Mark Zuckerberg Finally Halts Land Grab Against Hawaiian Natives in Kauai Surf Paradise

He has now dropped his 'quiet title actions' aimed at getting locals to sell their land

Sixth-richest-man-in-the-world Mark Zuckerberg has dropped the ‘quiet title actions’ which were filed against native Hawaiian land-owners to allow him to build a wall around 700-acres of land he purchased on the surfing haven of Kauai.

The Facebook owner bought the huge chunk of land in Kauai for an estimated $100,000,000 back in 2014, before causing quite an uproar by trying to corner it off. He now says that he did not understand the issues properly when he filed the quiet title actions, and says it’s “clear we made a mistake”.

Kauai is a beautiful island in the Central Pacific that is part of the Hawaiian archipelago, nicknamed ‘The Garden Isle’ thanks to the tropical rainforest and dramatic cliffs, which are some of the most beautiful in the world.

In… eerily familiar American form these days, Zuckerberg planned to build a wall around his new land, but came across some problems when doing so.

See, there were some partial-owners of pieces of land within Zuckerberg’s territory that he didn’t know about. This land had been passed down to the partial-owners through their families; families who had owned the parcels of land for generations.

The Honolulu Star-Advertiser reported that next: “Zuckerberg, through several companies he controls, filed… lawsuits [called quiet titles] against a few hundred people – many living and some dead – who inherited or once owned interests in what are known as kuleana lands where ownership is often largely undocumented.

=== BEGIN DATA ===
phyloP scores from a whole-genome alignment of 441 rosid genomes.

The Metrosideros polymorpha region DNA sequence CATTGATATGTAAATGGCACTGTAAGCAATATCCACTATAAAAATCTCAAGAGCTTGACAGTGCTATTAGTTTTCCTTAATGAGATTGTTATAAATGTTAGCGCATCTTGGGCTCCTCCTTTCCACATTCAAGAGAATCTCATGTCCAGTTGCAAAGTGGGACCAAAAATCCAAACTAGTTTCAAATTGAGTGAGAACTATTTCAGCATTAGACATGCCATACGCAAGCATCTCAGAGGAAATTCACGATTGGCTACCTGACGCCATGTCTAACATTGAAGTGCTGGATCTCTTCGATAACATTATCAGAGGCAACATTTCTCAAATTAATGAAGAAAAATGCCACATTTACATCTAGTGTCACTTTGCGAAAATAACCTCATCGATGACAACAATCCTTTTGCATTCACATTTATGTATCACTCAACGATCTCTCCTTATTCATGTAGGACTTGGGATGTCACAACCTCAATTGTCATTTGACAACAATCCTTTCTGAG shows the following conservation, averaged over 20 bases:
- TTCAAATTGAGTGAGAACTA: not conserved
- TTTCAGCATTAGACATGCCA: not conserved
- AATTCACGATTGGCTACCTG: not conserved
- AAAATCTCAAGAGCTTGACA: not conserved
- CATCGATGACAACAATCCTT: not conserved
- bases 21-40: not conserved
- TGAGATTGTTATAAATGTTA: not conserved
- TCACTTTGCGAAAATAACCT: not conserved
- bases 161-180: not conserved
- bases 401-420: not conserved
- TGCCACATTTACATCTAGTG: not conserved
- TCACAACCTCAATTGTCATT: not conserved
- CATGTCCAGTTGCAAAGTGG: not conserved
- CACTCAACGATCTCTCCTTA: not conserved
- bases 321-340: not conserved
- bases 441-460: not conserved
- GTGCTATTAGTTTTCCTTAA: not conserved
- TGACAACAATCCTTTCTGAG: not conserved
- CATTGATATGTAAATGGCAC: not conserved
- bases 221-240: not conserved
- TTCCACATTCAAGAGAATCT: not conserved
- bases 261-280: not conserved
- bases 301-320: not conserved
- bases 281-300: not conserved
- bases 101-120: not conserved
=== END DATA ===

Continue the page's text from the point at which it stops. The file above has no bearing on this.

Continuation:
“Three Zuckerberg companies — Pilaa International LLC, Northshore Kalo LLC and High Flyer LLC — filed eight quiet title lawsuits Dec. 30 in state Circuit Court on Kauai.”

It was all a bit of a mess, and there was quite a bit of anger directed towards Zuckerberg from locals and the surf community about his bid to try and corner off this piece of land and force natives away from the area.

Rory Parker, a resident of Kauai, summed it up well on The Inertia  – in a piece which you should definitely read if you’re interesting in finding out more – writing: “Aloha is not a one-way street. When you’re able, as Zuckerberg most certainly is, it’s important to give more than you receive.

“He needs to meet with community leaders, demonstrate that he sees this place as a home, rather than a playground. Show that he plans on contributing to the community, rather than just taking from it. Realize that building massive walls not only provides privacy, it communicates a desire for separation.”

However, Zucks has now backed down and wrote in a letter to The Garden Island: “To find a better path forward, we are dropping our quiet title actions and will work together with the community on a new approach. We understand that for native Hawaiians kuleana are sacred and the quiet title process can be difficult. We want to make this right, talk with the community and find a better approach.

“Now that I understand the issues better, it’s clear we made a mistake.”

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